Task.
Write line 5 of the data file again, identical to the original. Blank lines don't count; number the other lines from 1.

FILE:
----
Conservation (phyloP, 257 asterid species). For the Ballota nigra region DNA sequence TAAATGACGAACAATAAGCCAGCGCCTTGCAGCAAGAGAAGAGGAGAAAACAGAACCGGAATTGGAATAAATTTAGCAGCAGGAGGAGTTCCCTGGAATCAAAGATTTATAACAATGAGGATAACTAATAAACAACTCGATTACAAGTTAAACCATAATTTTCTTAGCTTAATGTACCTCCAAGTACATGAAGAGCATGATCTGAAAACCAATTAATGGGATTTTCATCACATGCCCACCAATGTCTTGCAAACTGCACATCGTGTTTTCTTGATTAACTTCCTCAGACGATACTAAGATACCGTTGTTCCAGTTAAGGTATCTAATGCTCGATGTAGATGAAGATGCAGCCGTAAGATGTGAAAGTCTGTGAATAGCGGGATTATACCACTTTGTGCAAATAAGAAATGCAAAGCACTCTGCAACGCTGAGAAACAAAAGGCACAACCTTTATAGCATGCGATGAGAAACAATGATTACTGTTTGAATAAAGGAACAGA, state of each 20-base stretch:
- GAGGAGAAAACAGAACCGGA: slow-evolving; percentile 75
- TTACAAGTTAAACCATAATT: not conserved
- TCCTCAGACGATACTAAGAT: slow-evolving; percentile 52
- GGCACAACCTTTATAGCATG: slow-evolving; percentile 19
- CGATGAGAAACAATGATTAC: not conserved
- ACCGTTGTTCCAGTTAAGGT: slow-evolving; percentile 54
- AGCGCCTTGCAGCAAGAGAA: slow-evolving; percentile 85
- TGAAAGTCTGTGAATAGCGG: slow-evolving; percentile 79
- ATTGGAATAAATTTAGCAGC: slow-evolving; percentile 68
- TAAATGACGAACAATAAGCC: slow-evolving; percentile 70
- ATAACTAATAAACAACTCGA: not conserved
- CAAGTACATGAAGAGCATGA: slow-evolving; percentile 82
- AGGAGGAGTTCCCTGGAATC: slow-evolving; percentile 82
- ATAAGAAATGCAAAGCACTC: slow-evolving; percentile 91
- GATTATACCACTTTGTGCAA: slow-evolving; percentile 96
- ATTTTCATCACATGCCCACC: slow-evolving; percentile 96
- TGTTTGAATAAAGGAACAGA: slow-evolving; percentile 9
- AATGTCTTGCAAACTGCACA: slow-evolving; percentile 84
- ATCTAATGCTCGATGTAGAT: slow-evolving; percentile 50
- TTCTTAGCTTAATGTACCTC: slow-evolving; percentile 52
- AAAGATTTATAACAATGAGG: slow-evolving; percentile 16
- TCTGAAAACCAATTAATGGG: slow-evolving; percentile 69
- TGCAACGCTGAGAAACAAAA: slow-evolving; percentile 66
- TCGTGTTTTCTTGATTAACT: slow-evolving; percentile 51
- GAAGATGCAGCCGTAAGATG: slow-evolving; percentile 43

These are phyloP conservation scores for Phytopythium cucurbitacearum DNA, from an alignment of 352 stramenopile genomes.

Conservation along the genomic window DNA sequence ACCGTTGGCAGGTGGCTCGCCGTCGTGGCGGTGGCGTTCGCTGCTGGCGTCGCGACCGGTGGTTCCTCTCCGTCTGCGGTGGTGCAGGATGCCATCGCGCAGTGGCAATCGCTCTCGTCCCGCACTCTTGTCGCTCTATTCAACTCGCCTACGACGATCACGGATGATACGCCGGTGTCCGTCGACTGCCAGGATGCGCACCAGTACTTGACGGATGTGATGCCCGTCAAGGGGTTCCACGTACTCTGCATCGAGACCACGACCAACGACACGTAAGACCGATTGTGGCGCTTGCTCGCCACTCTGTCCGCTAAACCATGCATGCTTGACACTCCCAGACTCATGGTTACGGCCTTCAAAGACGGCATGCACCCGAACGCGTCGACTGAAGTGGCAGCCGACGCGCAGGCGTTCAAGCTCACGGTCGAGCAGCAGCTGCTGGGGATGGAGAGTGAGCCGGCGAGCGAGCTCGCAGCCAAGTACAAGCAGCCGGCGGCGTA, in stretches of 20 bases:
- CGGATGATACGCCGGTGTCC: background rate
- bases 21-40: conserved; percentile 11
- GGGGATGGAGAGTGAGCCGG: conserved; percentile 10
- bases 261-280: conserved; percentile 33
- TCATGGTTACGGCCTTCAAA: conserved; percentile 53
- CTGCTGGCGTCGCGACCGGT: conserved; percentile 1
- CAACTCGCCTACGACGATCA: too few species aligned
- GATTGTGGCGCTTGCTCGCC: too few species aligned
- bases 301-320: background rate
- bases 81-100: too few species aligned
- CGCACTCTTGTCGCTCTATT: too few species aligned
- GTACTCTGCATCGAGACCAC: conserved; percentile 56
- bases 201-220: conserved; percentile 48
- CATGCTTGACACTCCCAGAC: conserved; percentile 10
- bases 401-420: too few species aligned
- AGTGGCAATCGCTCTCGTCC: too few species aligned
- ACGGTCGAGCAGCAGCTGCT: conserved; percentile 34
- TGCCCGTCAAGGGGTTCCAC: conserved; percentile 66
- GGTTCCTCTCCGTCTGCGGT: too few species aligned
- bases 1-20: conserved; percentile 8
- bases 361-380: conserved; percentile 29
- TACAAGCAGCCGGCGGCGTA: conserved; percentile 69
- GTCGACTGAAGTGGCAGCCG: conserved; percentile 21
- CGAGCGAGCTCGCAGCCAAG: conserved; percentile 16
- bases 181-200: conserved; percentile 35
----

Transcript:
- GGCACAACCTTTATAGCATG: slow-evolving; percentile 19